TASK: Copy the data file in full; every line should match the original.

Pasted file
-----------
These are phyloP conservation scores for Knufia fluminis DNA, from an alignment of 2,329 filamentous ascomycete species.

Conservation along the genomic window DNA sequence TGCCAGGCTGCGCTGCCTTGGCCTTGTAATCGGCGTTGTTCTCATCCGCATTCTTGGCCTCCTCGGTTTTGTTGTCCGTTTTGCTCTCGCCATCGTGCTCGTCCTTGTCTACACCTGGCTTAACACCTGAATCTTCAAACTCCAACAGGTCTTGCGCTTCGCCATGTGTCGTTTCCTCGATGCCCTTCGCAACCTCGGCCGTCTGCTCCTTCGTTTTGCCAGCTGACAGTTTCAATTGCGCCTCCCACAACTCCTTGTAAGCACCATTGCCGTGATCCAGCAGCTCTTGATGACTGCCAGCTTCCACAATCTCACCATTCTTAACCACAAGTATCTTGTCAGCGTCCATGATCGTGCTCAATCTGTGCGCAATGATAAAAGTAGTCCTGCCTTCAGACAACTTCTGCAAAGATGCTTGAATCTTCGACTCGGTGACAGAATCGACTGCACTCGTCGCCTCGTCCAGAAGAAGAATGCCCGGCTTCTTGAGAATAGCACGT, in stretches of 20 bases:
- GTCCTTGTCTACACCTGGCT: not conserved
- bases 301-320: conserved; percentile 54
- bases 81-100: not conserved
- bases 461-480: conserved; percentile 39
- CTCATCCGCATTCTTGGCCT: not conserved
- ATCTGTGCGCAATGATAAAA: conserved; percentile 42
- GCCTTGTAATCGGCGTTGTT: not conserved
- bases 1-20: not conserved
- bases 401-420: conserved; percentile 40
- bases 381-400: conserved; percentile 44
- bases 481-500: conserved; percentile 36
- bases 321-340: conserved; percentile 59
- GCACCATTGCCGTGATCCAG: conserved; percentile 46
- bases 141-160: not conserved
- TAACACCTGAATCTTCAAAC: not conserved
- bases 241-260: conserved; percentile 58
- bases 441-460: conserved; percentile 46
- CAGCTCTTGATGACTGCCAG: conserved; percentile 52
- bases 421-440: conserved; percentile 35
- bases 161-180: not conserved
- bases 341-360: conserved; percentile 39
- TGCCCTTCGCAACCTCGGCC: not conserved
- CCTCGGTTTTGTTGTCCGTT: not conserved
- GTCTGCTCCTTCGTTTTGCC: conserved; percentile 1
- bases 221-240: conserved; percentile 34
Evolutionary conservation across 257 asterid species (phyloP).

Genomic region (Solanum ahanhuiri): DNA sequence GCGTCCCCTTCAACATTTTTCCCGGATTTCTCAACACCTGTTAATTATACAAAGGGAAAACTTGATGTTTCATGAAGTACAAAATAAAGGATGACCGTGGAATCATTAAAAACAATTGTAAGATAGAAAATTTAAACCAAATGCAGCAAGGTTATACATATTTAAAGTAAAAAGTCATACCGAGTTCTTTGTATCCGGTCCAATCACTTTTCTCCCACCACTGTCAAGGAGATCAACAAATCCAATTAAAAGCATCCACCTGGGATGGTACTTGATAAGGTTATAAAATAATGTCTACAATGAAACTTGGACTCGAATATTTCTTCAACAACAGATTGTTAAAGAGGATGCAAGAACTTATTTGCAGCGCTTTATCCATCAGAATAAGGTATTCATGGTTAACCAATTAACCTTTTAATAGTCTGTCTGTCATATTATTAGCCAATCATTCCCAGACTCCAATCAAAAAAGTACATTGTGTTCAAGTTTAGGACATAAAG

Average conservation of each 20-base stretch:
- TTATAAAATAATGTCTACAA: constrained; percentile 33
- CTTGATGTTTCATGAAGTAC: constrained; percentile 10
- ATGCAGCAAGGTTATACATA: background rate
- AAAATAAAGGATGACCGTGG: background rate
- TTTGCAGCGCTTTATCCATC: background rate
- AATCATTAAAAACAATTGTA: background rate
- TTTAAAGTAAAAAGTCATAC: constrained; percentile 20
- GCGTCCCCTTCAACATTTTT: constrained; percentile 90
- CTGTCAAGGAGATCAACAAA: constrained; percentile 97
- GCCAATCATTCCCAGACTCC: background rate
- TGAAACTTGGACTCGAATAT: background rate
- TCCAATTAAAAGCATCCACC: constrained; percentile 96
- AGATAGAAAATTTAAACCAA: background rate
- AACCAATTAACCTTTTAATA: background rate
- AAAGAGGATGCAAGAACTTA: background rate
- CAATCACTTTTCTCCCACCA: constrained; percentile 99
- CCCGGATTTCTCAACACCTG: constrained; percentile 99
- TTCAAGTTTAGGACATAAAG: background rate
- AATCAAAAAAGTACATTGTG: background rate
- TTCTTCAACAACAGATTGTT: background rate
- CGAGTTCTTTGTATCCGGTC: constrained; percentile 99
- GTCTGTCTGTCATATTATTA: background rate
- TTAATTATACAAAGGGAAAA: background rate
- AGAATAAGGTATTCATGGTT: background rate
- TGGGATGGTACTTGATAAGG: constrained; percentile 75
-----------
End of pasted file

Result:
These are phyloP conservation scores for Knufia fluminis DNA, from an alignment of 2,329 filamentous ascomycete species.

Conservation along the genomic window DNA sequence TGCCAGGCTGCGCTGCCTTGGCCTTGTAATCGGCGTTGTTCTCATCCGCATTCTTGGCCTCCTCGGTTTTGTTGTCCGTTTTGCTCTCGCCATCGTGCTCGTCCTTGTCTACACCTGGCTTAACACCTGAATCTTCAAACTCCAACAGGTCTTGCGCTTCGCCATGTGTCGTTTCCTCGATGCCCTTCGCAACCTCGGCCGTCTGCTCCTTCGTTTTGCCAGCTGACAGTTTCAATTGCGCCTCCCACAACTCCTTGTAAGCACCATTGCCGTGATCCAGCAGCTCTTGATGACTGCCAGCTTCCACAATCTCACCATTCTTAACCACAAGTATCTTGTCAGCGTCCATGATCGTGCTCAATCTGTGCGCAATGATAAAAGTAGTCCTGCCTTCAGACAACTTCTGCAAAGATGCTTGAATCTTCGACTCGGTGACAGAATCGACTGCACTCGTCGCCTCGTCCAGAAGAAGAATGCCCGGCTTCTTGAGAATAGCACGT, in stretches of 20 bases:
- GTCCTTGTCTACACCTGGCT: not conserved
- bases 301-320: conserved; percentile 54
- bases 81-100: not conserved
- bases 461-480: conserved; percentile 39
- CTCATCCGCATTCTTGGCCT: not conserved
- ATCTGTGCGCAATGATAAAA: conserved; percentile 42
- GCCTTGTAATCGGCGTTGTT: not conserved
- bases 1-20: not conserved
- bases 401-420: conserved; percentile 40
- bases 381-400: conserved; percentile 44
- bases 481-500: conserved; percentile 36
- bases 321-340: conserved; percentile 59
- GCACCATTGCCGTGATCCAG: conserved; percentile 46
- bases 141-160: not conserved
- TAACACCTGAATCTTCAAAC: not conserved
- bases 241-260: conserved; percentile 58
- bases 441-460: conserved; percentile 46
- CAGCTCTTGATGACTGCCAG: conserved; percentile 52
- bases 421-440: conserved; percentile 35
- bases 161-180: not conserved
- bases 341-360: conserved; percentile 39
- TGCCCTTCGCAACCTCGGCC: not conserved
- CCTCGGTTTTGTTGTCCGTT: not conserved
- GTCTGCTCCTTCGTTTTGCC: conserved; percentile 1
- bases 221-240: conserved; percentile 34
Evolutionary conservation across 257 asterid species (phyloP).

Genomic region (Solanum ahanhuiri): DNA sequence GCGTCCCCTTCAACATTTTTCCCGGATTTCTCAACACCTGTTAATTATACAAAGGGAAAACTTGATGTTTCATGAAGTACAAAATAAAGGATGACCGTGGAATCATTAAAAACAATTGTAAGATAGAAAATTTAAACCAAATGCAGCAAGGTTATACATATTTAAAGTAAAAAGTCATACCGAGTTCTTTGTATCCGGTCCAATCACTTTTCTCCCACCACTGTCAAGGAGATCAACAAATCCAATTAAAAGCATCCACCTGGGATGGTACTTGATAAGGTTATAAAATAATGTCTACAATGAAACTTGGACTCGAATATTTCTTCAACAACAGATTGTTAAAGAGGATGCAAGAACTTATTTGCAGCGCTTTATCCATCAGAATAAGGTATTCATGGTTAACCAATTAACCTTTTAATAGTCTGTCTGTCATATTATTAGCCAATCATTCCCAGACTCCAATCAAAAAAGTACATTGTGTTCAAGTTTAGGACATAAAG

Average conservation of each 20-base stretch:
- TTATAAAATAATGTCTACAA: constrained; percentile 33
- CTTGATGTTTCATGAAGTAC: constrained; percentile 10
- ATGCAGCAAGGTTATACATA: background rate
- AAAATAAAGGATGACCGTGG: background rate
- TTTGCAGCGCTTTATCCATC: background rate
- AATCATTAAAAACAATTGTA: background rate
- TTTAAAGTAAAAAGTCATAC: constrained; percentile 20
- GCGTCCCCTTCAACATTTTT: constrained; percentile 90
- CTGTCAAGGAGATCAACAAA: constrained; percentile 97
- GCCAATCATTCCCAGACTCC: background rate
- TGAAACTTGGACTCGAATAT: background rate
- TCCAATTAAAAGCATCCACC: constrained; percentile 96
- AGATAGAAAATTTAAACCAA: background rate
- AACCAATTAACCTTTTAATA: background rate
- AAAGAGGATGCAAGAACTTA: background rate
- CAATCACTTTTCTCCCACCA: constrained; percentile 99
- CCCGGATTTCTCAACACCTG: constrained; percentile 99
- TTCAAGTTTAGGACATAAAG: background rate
- AATCAAAAAAGTACATTGTG: background rate
- TTCTTCAACAACAGATTGTT: background rate
- CGAGTTCTTTGTATCCGGTC: constrained; percentile 99
- GTCTGTCTGTCATATTATTA: background rate
- TTAATTATACAAAGGGAAAA: background rate
- AGAATAAGGTATTCATGGTT: background rate
- TGGGATGGTACTTGATAAGG: constrained; percentile 75